Best Fishing in Oregon
Trask River Chinook Salmon Fishing
Photo courtesy of David Johnson's Guide Service
The Trask River near Tillamook is home to some of the north coast’s largest fall chinook salmon, and its spring run typically is significantly better than springer returns to nearby rivers like the Wilson and Nestucca.
The Trask is about an hour and a half from the Portland area.
The neighboring Wilson River quite frequently produces more fall chinook during a season, but the Trask has some of the longest fall fish you’ll find in the Tillamook Bay system and, in fact, on this entire section of coastline.
In a typical year (including some weak run years in recent seasons), the Trask will produce a fall harvest of 800 to well over 1,200 chinook. Recent coastal runs have been improving, and really good years on the Trask can boost the harvest numbers significantly.
Fishing can often get good in the tidewater sections in Tillamook in late September and through October, with the overall catch from the bay through tidewater and into the river usually peaking in October. There often is good late-season fishing for chinook into November and even December, said ODFW fish biologist Robert Bradley.
In the tidewater area, fishing can be very good. Look for public access at the Hospital Hole in town, under the Highway 101 Bridge and just above that at the takeout at Steiners, reached from Long Prairie Road about a quarter mile above the highway.
Above tidewater, Bradley advises most anglers to fish from the Cedar Creek boat launch downriver, where the fall chinook are usually brighter than farther upstream. The launch is upstream from the hatchery, near Milepost 5 on Trask River Road.
Farther downriver, Loren’s Drift is a very popular area, reached from Chance Road on the south side of the river. The Turner Hole is one place to try there.
In the upper river, above Cedar Creek, anglers will find better bank access but will need to pick through some dark fish to harvest the brighter ones. Options up there include the hole below the forks at Trask River Park, the Girl Scout Bridge and Stone Camp Slide.
The Hatchery Hole and Dam Hole (near Milepost 7) both are closed until December, although there are a few fish around then.
The Trask also has a fall run of fin-clipped coho salmon returning to the hatchery. The catch tends to be modest in number but can cause a quick flurry of fishing action or two after the first significant early fall rains.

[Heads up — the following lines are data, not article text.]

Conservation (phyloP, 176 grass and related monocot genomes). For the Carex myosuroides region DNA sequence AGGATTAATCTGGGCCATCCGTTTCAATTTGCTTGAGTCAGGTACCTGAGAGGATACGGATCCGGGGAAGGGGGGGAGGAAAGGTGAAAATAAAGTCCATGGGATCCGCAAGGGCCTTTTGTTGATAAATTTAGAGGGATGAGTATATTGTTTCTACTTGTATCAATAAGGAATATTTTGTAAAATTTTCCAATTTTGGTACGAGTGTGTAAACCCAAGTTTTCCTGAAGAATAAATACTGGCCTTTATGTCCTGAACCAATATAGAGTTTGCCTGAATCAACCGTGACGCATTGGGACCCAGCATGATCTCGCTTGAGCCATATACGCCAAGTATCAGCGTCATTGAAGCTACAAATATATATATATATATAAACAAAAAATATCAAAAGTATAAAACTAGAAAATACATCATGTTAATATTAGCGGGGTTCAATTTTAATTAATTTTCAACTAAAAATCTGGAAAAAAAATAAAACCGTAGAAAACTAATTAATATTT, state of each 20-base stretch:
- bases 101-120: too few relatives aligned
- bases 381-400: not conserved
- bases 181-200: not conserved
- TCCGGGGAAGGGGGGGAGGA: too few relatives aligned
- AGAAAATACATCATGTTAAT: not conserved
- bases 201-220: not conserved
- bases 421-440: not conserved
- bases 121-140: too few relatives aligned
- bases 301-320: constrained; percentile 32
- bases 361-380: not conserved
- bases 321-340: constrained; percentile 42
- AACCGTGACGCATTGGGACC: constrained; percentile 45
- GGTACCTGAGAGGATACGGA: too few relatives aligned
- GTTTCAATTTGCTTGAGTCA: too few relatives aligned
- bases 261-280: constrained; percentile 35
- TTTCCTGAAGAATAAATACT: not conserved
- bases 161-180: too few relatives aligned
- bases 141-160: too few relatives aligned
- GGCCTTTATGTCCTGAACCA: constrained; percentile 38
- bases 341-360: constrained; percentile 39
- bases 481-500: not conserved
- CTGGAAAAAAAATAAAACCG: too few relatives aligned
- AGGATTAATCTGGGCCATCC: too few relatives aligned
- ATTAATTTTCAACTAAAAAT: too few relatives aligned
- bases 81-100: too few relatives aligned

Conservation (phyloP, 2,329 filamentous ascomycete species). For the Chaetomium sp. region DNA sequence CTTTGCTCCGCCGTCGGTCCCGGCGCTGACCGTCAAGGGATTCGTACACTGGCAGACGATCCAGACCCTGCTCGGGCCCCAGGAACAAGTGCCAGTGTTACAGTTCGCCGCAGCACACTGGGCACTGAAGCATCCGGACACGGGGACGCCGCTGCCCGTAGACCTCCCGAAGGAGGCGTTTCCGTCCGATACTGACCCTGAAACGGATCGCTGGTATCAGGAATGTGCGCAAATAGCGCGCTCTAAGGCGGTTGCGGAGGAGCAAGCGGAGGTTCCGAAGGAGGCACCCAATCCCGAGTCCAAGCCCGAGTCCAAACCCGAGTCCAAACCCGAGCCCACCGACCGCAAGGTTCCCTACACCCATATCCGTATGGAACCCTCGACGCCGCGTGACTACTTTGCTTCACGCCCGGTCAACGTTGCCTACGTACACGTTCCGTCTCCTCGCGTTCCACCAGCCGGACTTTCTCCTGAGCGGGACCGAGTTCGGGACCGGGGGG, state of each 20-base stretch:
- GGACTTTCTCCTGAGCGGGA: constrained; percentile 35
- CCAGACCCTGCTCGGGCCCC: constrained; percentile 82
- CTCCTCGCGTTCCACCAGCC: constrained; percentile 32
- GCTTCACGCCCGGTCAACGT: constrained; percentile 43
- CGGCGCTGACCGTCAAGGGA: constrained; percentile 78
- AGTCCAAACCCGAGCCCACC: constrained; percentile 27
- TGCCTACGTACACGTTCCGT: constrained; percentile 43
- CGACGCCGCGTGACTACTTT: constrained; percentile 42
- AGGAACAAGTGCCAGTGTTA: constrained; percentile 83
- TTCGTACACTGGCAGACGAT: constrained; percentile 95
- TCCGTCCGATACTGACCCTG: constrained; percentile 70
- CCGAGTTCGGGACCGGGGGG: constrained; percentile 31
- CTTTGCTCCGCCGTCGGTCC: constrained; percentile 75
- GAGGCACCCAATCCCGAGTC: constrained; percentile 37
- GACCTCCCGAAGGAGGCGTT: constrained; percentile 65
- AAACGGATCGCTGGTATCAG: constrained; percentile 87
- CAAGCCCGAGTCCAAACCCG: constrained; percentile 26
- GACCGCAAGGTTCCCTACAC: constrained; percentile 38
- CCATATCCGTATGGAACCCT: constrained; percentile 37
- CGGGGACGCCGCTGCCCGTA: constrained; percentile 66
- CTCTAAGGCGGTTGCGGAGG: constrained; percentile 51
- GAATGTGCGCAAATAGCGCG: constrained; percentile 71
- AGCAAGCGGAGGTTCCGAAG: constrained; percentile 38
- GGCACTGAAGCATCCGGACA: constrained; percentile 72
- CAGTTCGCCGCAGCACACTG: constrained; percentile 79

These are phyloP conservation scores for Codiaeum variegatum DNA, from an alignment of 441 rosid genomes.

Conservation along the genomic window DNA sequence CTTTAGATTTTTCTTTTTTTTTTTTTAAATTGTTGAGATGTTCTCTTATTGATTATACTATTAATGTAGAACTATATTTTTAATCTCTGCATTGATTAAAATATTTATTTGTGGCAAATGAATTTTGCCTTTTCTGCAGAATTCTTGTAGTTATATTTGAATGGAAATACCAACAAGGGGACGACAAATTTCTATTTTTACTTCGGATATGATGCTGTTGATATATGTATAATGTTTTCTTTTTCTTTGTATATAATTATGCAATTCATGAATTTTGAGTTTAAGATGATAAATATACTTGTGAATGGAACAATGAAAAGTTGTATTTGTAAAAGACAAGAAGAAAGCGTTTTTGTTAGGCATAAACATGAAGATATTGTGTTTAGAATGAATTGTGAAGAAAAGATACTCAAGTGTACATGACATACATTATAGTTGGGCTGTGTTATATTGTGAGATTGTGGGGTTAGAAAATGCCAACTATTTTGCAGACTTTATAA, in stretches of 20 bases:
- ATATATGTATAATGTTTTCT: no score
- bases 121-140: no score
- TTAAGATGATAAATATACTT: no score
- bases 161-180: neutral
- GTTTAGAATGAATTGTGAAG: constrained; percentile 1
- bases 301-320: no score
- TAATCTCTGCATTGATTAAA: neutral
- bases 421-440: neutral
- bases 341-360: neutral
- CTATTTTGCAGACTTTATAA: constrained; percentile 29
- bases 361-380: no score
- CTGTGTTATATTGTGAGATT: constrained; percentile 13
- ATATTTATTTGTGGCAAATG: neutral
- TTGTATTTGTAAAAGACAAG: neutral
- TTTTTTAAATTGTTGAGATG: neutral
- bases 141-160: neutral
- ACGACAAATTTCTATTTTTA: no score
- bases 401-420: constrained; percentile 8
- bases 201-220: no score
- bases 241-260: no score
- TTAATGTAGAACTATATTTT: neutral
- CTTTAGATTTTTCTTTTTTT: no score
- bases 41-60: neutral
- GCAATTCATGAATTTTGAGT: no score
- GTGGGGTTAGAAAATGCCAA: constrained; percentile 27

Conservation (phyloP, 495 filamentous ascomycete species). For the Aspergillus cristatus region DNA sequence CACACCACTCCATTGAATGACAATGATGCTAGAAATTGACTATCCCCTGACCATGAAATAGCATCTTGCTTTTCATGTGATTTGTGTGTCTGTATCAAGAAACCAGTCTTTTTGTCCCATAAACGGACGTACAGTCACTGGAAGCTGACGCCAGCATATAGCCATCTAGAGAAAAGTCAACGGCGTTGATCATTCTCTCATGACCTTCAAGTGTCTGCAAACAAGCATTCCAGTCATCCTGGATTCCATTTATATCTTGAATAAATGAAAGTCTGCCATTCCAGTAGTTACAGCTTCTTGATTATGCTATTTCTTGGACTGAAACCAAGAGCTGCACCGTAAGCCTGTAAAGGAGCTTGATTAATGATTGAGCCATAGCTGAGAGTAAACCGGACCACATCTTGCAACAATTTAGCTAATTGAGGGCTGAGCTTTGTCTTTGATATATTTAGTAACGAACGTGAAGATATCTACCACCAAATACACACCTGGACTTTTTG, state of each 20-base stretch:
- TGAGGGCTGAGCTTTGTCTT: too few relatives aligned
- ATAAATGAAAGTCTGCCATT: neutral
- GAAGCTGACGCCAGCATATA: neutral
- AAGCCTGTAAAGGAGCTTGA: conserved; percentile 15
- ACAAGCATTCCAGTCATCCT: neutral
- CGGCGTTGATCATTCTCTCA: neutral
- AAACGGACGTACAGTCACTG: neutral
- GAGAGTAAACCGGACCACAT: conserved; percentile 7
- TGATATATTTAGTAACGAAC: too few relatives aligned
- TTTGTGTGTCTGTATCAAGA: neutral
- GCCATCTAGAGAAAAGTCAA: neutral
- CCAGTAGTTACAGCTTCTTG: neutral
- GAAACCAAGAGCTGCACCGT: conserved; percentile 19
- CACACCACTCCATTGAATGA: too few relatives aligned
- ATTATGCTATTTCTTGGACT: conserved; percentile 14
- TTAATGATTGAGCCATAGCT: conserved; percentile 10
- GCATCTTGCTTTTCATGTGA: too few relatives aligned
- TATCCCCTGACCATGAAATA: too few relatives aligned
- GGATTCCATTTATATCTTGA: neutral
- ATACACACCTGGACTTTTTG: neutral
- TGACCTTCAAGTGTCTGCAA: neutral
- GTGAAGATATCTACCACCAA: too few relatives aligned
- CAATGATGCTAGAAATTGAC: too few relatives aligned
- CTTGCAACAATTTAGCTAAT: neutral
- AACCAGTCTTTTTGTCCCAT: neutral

Now and then, the spring catches here can be as high as the harvests during this river’s excellent fall season, which is unusual for coastal chinook fisheries. Other years the catch rates are more modest. There have been some good seasons in recent years, and that trend could continue now that ODFW has moved its former Wilson River spring chinook smolt releases to increase the releases into the Trask, which could add more fish to this system.
The spring run first appears in April but really gets going in May and June before tapering off through July.
Most of the spring chinook catch comes from the hatchery downstream, at such spots as the Maple Tree Hole as well as Turner Hole at Loren’s Drift. By June, as long as there’s enough water, drift boats will pretty much have to float from Loren’s Drift down to Steiners (just above Highway 101).
Springers here do stray upriver past the hatchery and can be caught above Cedar Creek, including bank access spots at Stone’s Road and the Girl Scout Bridge. The fish up here aren’t always as chrome bright as lower-river fish, especially as the season’s end approaches (open through July 31).
Best River Levels
The Trask River has a river level gauge, but experienced anglers around here often key in on the gauge at the nearby Wilson River. Conventional fishing wisdom is that if the Wilson gauge is reading about 4 to 5.5 feet, fishing conditions on both similar-sized rivers should be quite good. The actual reading at the Trask gauge generally runs a couple feet higher than the Wilson number.
Note special regulations for the Hatchery Hole and Dam Hole sections of this river. In-season changes are possible.
For current regulations, consult the Oregon Department of Fish and Wildlife’s annual regulations booklet or website.